Artist Name


birth11/26/1894 in New York CityPicture of Gaetano Cecere
death1/1/1985 in Greenwich, CT
parentsRalph Cecere and Catherine La Rocca
educationNational Academy of Design
Beaux-Arts Institute of Design, New York
Teacher, Cooper Union Institute
Teacher, Mary Washington College
American Academy in Rome
awardsPrix de Rome, 1920
Rinehart Fellow at American Academy in Rome, 1920-23
National Academy of Design's Helen Foster Barnett prize, 1924
Honorable mention, Chicago Art Institute, 1927

Gaetano Cecere, known as Guy, was born in New York City in 1894. Most of his life was New York centric – he lived there for the majority of his life, and much of his work and education was based there as well. He studied under Hermon Atkins MacNeil and worked for the marble carving firm of Piccirilli Brothers. His service during World War I earned him a Soldier's Medal for heroism. In 1920, after winning the Prix de Rome, he was the Rinehart Fellow at the American Academy of Rome. During this period, his style developed considerably and he began to emphasize the simplicity of form.

He met his future wife, Ada Rasario, at the Academy. Ada was a painter and distinguished artist in her own right. Upon returning to the United States, he was named the Director of the Department of Sculpture at the Beaux-Arts Institute of Design, where he taught Contemporary and Ecclesiastical Sculpture. He continued to teach, concurrent with his practice, for most of his life. In 1924 he won the Helen Foster Barnett prize for his idealized bust of Persephone. In the 1940's he was one of seven distinguished sculptors chosen to participate in redecorating parts of the U.S. Capital Building's House of Representatives Chamber. Among other works for this project, he created rondels of three great lawmakers of Western History, including Alphonso X of Medieval Spain and Augustus. Conservative in style, classical and well-researched, Cecere was a perfect fit for this and other dignified, often 'official' commissions.

He also did quite a bit of medallic work. His medals include the Soldier's Medal of Valor (1930), the Columbia Broadcasting System medal (1931), the eighth medal in the Society of Medalists series (1933), the American Academy in Rome Alumni medal.

Gaetano Cecere was a member of the National Sculpture Society, the National Academy of Design, and the Architectural League of New York.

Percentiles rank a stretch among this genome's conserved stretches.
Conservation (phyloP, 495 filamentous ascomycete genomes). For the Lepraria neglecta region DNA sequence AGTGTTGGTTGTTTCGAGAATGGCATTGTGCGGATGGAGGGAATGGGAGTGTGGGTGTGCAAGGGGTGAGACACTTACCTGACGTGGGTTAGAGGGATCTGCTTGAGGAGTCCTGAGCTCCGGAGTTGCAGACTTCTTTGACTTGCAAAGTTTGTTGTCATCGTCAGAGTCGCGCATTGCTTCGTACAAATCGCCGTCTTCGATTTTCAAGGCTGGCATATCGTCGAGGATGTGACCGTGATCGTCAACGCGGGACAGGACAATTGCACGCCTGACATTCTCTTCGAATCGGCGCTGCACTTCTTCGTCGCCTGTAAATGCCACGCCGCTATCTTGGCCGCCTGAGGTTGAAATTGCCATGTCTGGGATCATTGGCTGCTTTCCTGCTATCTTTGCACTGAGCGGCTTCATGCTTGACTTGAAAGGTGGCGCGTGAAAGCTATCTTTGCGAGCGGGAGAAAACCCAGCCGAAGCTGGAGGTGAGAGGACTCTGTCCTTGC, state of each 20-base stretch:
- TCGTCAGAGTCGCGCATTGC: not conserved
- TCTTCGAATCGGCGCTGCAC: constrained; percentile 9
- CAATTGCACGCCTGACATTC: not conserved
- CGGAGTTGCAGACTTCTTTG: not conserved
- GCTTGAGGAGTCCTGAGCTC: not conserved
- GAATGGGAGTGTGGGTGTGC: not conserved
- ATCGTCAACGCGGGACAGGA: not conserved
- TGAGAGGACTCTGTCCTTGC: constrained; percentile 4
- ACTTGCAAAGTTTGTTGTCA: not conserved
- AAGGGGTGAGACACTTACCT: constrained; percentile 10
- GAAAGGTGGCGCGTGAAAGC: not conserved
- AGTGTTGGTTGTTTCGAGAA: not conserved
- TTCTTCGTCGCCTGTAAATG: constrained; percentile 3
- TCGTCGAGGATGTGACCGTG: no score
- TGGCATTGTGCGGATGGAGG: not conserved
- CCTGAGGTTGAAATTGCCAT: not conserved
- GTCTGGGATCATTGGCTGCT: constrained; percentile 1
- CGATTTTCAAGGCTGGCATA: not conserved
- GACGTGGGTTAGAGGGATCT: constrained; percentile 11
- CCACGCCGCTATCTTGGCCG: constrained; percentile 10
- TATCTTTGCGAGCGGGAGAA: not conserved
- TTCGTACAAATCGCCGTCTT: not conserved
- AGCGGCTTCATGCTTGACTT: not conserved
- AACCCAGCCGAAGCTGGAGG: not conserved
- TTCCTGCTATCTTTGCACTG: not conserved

Other than this, not much is known about Gaetano Cecere. If you have any information about his life, professional or personal, please contact us!

Sourced mainly from Wikipedia and the sources listed in the Resources section.



You can click on the medals to see the reverse.

Soldier's Medal for Valor1930
GC-MV
Bronze

On a 1 3/8 inch wide Bronze octagon an eagle displayed, standing on a fasces, between two groups of stars of six and seven, above the group of six a spray of leaves. On the reverse is a shield paly of 13 pieces, on the chief the letters "US", supported by sprays of laurel and oak, around the upper edge the inscription "SOLDIER'S MEDAL" and across the face the words "FOR VALOR." In the base is a panel for the name of the recipient to be engraved. The medal is suspended from the ribbon by a rectangular-shaped metal loop with corners rounded.

In 1922 the War Department recognized acts of bravery should be acknowledged and began issuing orders for acts of bravery during times of peace. Because of this, an Act of Congress (Public Law 446-69th Congress, 2 July 1926 (44 Stat. 780)) recognized the Soldier's Medal of those acts of valor that did not concern direct encounter with an enemy. The Quartermaster General, on 11 August 1926, was ordered by the Secretary of War, via a letter signed by The Adjutant General, to plan and propose fitting designs of the Soldier's Medal. The Secretary of War applied for aid in creating a design from the Secretary of Treasury in a letter on 18 January 1927. On 22 January 1927, the Secretary of Treasury indicated in a letter of response that the Director of the Mint to ask the Engraver of the Mint at Philadelphia to propose blueprints and a prototype. On 22 June 1927, the Philadelphia Mint finished and sent the proposed design to the Commission of Fine Arts for their comments. The Secretary of War heard form the Commission of Fine Arts in a letter on 27 February 1928 that, "It would be a very serious disappointment to this Commission, after all its struggles to obtain good medals, to have to rely on work of this character. One of the fundamental objections to the designs submitted is a lack of that simplicity which should characterize all medals of the highest class. The designs and casts are disapproved and returned."

On 20 January 1930, Cecere was sent a letter from the Quartermaster General requesting blueprints and suggesting that the War Department would pay no more than $1500.00 for blueprints and a prototype. On 5 May 1930, his blueprint was approved by the Commission.

The original images can be found on the website of the Smithsonian Institute.

Columbia Broadcasting System1931
GC-CBS
Plaster model

The obverse bears a nude with lyre in front of Pegasus; signed GAETANO CECERE 1931. The reverse bears a grouping of transmission towers, lightning bolts, and wings, surrounded by wreathes and text in concentric circles. Legend reads FOR DISTINGUISHED CONTRIBUTION TO THE RADIO ART | OVER THE COLUMBIA BROADCASTING SYSTEM. The medal's diameter is 102mm or 4in.

The medal was awarded "for Distinguished Contribution to Radio" and by 1934 only six people had received it. They were: Colonel Charles Lindbergh, Sir John A. Reith, director general of the BBC, Leopold Stokowski, conductor of the Philadelphia Orchestra, Amelia Earhart, Nino Martini, Metropolitan Opera tenor, and Rear Admiral Richard E. Byrd, Antarctic explorer.

The medal is part of many museum collections, including the Smithsonian Institute, the Metropolitan Museum of Art, and the Cornell University Library, which has a beautiful image online.